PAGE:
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Cortex of the Brain | Neurolinguistics


Cortex or cerebral cortex covers the surface of the brain and is only 2-4 mm (0.08-0.16 inches) thick. It plays a central role in such functions as memory, attention, perceptual awareness, language, and consciousness. The outermost part of the cortex is grey in color, hence the common term ‘grey matter’. The inner layers are white (Ellis, 2008).

Cerebral cortex consists of grooves, referred to technically as sulci (singular of sulcus) or fissures. The grooves divide the brain into lobes: the frontal lobe, the parietal lobe, the occipital lobe, and the temporal lobe. The cortex can also be divided into layers, traditionally six layers, Layer 1 is the outer surface of the cortex and Layer 6 the innermost, adjacent to the white matter.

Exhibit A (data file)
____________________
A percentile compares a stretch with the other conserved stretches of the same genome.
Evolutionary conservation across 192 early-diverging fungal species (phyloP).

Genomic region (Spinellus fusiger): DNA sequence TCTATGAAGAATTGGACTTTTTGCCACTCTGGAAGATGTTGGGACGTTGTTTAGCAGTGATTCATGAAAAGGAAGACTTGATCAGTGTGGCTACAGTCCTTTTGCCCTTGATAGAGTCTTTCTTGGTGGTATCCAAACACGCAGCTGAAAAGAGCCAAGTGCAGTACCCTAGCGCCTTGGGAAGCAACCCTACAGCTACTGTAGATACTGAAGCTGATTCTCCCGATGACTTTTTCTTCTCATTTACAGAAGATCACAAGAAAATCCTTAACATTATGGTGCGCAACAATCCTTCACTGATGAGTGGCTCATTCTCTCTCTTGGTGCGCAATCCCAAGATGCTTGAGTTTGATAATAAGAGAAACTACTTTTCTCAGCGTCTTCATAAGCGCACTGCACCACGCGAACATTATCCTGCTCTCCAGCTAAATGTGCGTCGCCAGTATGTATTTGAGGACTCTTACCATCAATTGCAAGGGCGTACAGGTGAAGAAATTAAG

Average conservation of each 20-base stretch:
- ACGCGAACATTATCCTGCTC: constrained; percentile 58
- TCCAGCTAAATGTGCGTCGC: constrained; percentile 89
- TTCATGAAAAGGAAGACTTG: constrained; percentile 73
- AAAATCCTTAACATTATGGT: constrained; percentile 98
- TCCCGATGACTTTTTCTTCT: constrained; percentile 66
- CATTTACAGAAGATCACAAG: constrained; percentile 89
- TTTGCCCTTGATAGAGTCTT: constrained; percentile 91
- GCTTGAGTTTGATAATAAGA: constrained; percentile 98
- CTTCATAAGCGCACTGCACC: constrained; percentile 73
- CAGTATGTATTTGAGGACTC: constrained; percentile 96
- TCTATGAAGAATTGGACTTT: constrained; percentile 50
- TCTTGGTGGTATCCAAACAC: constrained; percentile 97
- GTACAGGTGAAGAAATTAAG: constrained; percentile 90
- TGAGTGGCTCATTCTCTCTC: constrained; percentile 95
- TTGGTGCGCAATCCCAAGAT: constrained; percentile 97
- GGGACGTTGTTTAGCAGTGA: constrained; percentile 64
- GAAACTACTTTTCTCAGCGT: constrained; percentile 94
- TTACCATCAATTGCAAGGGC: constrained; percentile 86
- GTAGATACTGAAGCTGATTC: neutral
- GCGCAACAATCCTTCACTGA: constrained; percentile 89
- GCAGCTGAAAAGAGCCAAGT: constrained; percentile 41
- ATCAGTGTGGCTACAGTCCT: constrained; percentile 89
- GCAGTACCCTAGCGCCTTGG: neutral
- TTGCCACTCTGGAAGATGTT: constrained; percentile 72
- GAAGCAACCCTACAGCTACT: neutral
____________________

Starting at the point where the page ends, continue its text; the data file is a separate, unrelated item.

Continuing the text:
The cerebral cortex, or neocortex is the grey mantle which covers the two hemispheres of the brain. It is the latest development in brain evolution.

It is where higher cognitive functions, including language, are largely centered.

Its hills and valleys create a convoluted appearance and allow increased space for cells.

Its critical lobes (frontal, parietal, temporal, and occipital) are separated by noticeable bulci (grooves) and gyri (crests) which provide reference points.


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